The clothing industry is responsible for 8 per cent of carbon emissions. Here's what they're doing about it.

The entire world is talking about climate change. The clothing industry is no exception. There are many creative ways that clothing companies are looking to slow, or even halt, the effects of climate change. But the major shift we need isn't going to happen overnight.

Whose Responsibility Is It?

This is one of the most pivotal questions being asked within the clothing industry right now. Is it the consumer's responsibility to purchase clothing responsibly, therefore encouraging companies with lower carbon emissions, or purchasing used clothing that doesn't contribute to emissions, hardly, at all? Or is it the textile companies' job to lead the way by reducing emissions and being mindful of what they are releasing into the environment? Or a third option, is it the clothing brands' job to only place their labels on responsibly-produced clothing, promoting a cleaner, greener future?

There are all important questions.

The fact is, the industry itself is projected to increase carbon emissions, increasing the already-high 8 per cent contributed at the moment. That is, unless something changes.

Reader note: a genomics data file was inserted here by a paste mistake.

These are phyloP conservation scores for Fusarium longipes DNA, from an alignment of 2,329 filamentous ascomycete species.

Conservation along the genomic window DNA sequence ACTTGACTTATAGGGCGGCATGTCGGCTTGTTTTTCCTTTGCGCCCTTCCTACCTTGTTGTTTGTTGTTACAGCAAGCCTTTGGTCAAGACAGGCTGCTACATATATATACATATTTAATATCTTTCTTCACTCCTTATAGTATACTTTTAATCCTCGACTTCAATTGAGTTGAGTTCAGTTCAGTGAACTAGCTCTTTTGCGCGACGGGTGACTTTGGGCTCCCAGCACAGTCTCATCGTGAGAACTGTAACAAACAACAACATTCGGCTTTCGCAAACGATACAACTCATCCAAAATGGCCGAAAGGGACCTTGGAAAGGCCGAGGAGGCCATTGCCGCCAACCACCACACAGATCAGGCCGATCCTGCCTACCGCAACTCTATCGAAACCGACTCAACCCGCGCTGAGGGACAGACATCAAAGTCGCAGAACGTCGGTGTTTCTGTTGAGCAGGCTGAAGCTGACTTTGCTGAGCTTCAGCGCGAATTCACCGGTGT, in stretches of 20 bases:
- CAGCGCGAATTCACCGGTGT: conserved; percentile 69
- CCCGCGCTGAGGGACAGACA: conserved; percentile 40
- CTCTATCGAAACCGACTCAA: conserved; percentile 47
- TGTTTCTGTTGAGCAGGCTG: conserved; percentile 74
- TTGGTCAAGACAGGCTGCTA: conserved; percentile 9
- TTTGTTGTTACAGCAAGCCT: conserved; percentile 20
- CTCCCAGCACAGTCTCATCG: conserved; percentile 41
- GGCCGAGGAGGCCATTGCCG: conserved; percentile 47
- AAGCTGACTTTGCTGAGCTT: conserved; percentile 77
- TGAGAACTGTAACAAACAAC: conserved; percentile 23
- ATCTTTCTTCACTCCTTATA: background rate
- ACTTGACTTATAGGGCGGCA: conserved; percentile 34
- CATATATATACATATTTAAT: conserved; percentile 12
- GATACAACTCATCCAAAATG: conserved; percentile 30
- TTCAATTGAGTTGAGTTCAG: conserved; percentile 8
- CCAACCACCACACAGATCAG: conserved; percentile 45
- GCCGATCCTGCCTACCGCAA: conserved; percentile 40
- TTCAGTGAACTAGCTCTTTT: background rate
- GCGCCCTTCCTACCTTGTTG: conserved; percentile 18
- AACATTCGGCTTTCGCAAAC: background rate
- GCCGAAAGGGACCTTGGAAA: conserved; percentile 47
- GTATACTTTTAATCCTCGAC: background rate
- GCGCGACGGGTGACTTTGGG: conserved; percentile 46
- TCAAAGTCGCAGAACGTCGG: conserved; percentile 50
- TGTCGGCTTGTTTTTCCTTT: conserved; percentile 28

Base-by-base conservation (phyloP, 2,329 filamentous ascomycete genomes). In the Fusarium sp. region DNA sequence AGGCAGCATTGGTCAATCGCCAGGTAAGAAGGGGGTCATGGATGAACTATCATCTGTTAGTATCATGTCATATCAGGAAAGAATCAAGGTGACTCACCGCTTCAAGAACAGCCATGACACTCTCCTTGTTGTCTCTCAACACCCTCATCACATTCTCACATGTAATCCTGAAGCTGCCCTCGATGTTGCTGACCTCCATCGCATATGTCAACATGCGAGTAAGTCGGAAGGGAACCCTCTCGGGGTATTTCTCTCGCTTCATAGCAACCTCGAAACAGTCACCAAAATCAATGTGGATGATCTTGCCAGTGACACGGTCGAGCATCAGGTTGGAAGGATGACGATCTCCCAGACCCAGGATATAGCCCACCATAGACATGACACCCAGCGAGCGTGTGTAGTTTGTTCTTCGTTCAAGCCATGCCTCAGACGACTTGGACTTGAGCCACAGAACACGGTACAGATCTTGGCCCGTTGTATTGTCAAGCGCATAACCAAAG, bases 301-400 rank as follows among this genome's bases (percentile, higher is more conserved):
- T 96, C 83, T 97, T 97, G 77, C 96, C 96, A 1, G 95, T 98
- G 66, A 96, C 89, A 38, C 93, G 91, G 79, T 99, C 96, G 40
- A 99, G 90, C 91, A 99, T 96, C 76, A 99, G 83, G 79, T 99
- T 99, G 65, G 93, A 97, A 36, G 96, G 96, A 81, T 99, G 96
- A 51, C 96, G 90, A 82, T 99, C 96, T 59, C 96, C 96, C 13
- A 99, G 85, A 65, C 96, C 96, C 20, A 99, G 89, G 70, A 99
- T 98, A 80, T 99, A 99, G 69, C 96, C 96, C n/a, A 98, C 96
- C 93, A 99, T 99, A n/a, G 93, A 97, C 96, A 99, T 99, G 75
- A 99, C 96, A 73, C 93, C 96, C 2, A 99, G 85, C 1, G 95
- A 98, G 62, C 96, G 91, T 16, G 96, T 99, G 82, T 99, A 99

Awareness is Growing

Fortunately, awareness of the environmental impact of clothing production and consumption is growing both on the side of consumers, and also on the end of brands and suppliers.

Fashion brands are responding to the voice of educated consumers, and are taking voluntary action to improve their standards. The most active group, both when it comes to trend-buying and trendsetting, is the younger generation. Younger consumers are often those most fired-up about climate change, but that also begs the question… is climate change awareness simply another trend that younger buyers have started to follow? And if so, how long will eco-friendly fashion stay in style?

The Science of Fashion Waste

Less than 2 per cent of clothing is produced in the United States, so many American buyers are less aware of clothing production methods. Because of this, the bulk of this massive group of consumers can't see that clothing production starts… and sometimes ends… with oil. Oil powers much of the machinery needed to produce clothing, and it also powers the vehicles that ship it around the world.

Hundreds of energy-intensive steps are taken to produce an item of clothing, and the energy is often produced by fossil fuels. This process creates unfortunate emissions that many buyers never even see.